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Buses parked at a depot during TSRTC employees' strike (Photo: PTI)
Buses parked at a depot during TSRTC employees' strike (Photo: PTI)

Talks between Telangana govt and TSRTC unions fail, bus strike to continue

  • 'We have put 26 demands forward, and the government officials wanted to discuss only 21 of them,' says one of the leaders who attended the discussion
  • The strike 48,000-plus employees began on 5 October, but the government declared the strike illegal and refused to hold talks with the employees

Hyderabad: The first round of talks between the state government and union leaders of the Telangana State Road Transport Corporation (TSRTC) failed as union leaders walked out of the meeting unhappy over how the discussion transpired on Saturday. Union leaders, who have formed a joint action committee (JAC), claimed that the government representatives had a restricted agenda and did not include the subject of the TSRTC’s merger with the state government.

“They took our phones even before the meeting began. We have put 26 demands forward, and the government officials wanted to discuss only 21 of them. There was so much police presence, which was intimidating," said Ashwathama Reddy from the Telangana Mazdoor union, one of the JAC leaders who attended the discussion. The notice to hold talks to the union leaders was given by Transport secretary and TSRTC managing director Sunil Sharma.

Ashwathama Reddy said that the Telangana High Court had asked both sides to conduct walks in an amicable manner. “There was no subject of the merger in our talks," he added. The court had on 19 October (based on a petition) directed both sides to conduct talks, with regard to the ongoing indefinite bus strike that has been on since 5 October.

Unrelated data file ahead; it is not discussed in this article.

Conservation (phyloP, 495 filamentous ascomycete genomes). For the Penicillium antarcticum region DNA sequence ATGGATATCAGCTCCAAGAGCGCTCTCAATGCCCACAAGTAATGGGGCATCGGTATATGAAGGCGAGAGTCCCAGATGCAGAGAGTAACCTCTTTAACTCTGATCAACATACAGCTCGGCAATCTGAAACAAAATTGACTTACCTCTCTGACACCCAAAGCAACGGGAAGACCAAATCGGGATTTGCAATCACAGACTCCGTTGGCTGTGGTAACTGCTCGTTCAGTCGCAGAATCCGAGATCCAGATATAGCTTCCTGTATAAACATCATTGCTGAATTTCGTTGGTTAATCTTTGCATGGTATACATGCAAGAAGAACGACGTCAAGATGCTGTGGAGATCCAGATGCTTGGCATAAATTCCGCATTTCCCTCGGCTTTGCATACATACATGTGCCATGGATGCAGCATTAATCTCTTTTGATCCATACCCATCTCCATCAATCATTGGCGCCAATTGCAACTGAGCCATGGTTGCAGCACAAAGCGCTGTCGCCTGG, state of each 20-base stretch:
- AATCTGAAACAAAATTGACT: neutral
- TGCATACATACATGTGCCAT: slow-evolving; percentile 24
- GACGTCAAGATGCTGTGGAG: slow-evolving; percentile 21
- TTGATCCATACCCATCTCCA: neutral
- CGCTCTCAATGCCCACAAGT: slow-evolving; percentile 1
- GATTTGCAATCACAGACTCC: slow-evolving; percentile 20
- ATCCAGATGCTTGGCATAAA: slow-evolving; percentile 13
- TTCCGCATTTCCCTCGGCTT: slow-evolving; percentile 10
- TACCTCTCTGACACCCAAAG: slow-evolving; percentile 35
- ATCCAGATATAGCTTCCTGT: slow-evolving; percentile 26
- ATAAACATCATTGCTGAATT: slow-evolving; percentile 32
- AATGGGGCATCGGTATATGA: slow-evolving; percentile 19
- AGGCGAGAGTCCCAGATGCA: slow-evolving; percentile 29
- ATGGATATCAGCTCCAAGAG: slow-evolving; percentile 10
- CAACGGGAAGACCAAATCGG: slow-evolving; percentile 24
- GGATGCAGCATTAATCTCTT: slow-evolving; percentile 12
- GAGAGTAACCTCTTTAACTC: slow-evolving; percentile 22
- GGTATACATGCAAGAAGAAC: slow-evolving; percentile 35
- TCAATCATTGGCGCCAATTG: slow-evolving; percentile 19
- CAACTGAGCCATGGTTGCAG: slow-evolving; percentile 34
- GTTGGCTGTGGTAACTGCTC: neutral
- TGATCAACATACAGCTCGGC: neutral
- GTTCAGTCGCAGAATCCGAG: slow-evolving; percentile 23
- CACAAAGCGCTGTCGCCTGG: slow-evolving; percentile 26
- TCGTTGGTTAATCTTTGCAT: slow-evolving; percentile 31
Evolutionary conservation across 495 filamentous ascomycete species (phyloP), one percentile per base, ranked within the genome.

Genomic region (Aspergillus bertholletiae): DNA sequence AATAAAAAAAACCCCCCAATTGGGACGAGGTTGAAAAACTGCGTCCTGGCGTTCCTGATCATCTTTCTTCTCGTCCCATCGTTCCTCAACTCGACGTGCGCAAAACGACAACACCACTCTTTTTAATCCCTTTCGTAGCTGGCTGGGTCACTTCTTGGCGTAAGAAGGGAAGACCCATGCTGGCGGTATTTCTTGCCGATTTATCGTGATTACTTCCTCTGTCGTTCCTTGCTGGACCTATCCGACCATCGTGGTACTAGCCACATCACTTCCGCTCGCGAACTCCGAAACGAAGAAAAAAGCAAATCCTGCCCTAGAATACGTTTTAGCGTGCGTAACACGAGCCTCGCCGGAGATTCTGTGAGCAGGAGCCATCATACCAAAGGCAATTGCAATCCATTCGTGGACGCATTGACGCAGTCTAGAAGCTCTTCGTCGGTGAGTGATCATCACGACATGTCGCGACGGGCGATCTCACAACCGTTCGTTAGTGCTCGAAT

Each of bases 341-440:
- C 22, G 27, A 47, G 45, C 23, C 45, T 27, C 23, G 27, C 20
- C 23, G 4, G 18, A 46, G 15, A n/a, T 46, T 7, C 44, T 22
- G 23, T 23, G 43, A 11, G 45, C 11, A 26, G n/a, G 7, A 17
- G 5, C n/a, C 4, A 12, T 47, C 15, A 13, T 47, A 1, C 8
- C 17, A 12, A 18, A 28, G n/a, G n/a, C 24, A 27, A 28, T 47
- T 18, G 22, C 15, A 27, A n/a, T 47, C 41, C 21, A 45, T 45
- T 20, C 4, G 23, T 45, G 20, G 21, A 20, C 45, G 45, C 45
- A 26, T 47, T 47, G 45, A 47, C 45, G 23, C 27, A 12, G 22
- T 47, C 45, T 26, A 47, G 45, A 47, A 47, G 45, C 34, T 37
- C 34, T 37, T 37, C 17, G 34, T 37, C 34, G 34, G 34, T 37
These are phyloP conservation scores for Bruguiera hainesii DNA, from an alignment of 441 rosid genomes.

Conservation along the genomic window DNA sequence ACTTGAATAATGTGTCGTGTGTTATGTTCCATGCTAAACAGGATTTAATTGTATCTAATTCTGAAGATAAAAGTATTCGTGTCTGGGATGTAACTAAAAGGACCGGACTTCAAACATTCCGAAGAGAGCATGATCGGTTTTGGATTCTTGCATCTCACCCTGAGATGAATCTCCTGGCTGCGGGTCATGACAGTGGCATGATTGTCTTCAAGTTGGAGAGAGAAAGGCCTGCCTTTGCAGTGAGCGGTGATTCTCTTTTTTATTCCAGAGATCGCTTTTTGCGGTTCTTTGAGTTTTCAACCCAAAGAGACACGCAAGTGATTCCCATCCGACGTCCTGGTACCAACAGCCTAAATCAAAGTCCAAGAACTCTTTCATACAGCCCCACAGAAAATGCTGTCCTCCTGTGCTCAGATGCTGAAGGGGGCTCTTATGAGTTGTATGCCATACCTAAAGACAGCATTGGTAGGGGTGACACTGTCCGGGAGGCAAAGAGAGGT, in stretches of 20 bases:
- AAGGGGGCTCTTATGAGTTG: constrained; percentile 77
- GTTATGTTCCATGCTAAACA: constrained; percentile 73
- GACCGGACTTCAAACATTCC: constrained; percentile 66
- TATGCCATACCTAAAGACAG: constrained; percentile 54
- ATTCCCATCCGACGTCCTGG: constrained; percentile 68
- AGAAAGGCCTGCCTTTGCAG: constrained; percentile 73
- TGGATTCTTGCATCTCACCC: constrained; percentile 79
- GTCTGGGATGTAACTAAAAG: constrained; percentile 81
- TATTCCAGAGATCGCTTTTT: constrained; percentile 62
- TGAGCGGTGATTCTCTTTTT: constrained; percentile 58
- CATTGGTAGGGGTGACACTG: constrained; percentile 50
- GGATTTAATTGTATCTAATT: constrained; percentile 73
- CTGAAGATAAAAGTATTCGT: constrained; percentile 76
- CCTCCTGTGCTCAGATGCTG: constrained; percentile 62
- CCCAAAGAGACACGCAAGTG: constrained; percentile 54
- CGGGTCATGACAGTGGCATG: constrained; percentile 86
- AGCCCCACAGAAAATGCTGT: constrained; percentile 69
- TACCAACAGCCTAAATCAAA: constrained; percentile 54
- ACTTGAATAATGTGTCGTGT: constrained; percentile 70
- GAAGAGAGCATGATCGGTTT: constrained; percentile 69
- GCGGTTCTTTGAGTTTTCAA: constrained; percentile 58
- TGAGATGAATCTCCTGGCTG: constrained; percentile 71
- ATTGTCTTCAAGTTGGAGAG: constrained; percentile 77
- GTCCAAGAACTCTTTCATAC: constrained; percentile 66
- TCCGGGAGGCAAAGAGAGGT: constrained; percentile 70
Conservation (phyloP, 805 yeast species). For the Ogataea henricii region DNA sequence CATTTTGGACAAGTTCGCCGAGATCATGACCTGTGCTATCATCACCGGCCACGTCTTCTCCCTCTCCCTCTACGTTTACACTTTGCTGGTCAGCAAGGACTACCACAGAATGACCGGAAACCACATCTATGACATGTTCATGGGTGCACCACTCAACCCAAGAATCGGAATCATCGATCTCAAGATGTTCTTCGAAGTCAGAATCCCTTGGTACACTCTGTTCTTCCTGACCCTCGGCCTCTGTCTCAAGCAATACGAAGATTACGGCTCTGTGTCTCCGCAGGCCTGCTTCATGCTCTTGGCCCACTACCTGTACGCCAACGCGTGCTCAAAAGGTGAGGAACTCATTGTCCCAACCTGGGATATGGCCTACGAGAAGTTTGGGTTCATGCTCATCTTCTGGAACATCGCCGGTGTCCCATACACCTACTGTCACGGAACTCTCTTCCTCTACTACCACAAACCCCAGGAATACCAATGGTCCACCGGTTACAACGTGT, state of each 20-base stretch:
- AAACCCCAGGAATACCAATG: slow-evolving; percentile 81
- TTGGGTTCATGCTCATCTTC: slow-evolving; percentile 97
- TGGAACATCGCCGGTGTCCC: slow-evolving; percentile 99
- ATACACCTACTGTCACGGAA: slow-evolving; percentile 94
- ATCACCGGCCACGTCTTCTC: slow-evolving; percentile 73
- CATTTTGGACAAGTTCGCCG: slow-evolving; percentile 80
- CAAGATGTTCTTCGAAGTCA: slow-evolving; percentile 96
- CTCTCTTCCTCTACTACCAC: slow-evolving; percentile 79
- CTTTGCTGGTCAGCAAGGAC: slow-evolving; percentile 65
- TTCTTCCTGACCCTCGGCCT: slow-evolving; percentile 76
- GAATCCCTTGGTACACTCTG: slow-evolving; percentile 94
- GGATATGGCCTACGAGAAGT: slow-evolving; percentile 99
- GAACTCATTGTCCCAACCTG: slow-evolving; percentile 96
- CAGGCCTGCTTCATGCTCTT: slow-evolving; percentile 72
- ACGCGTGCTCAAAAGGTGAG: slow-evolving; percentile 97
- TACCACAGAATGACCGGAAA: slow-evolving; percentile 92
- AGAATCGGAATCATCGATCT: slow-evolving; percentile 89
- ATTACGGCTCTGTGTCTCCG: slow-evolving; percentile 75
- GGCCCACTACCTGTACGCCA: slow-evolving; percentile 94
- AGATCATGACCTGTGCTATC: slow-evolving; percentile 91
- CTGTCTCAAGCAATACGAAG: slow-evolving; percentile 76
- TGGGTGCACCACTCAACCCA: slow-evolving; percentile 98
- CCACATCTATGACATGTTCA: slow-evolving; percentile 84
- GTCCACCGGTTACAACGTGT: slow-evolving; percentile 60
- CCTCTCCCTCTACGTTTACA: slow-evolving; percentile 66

TSRTC unions decided to go on strike, demanding for a pay hike for the 48,000-plus employees, merger of the organization with the state government, maternity leave for women employees, among others. Prior to this, Telangana chief minister K. Chandrasekhar Rao (KCR) lashed out at TSRTC unions on 24 October and said he would decide the fate of the transport body in the next five to six days, and that he would take a decision on issuing private vehicles permits to operate on TSRTC routes.

KCR had said all 48,000-plus employees who participated in the agitation will be considered “self-dismissed" and even called the strike “illegal". However, the employees never received official notices stating the same. On his instructions, the TSRTC management hired temporary drivers and run private buses. TSRTC has over 10,000-plus buses.

However, public transport since 5 October has taken a major hit across the state, as buses are the main mode of commuting for most of the public.

The next court hearing is on 28 October, and it is to be seen what the state government decides to do after that, especially after KCR’s statement with regard to issuing private vehicles with permits to operate across the state.

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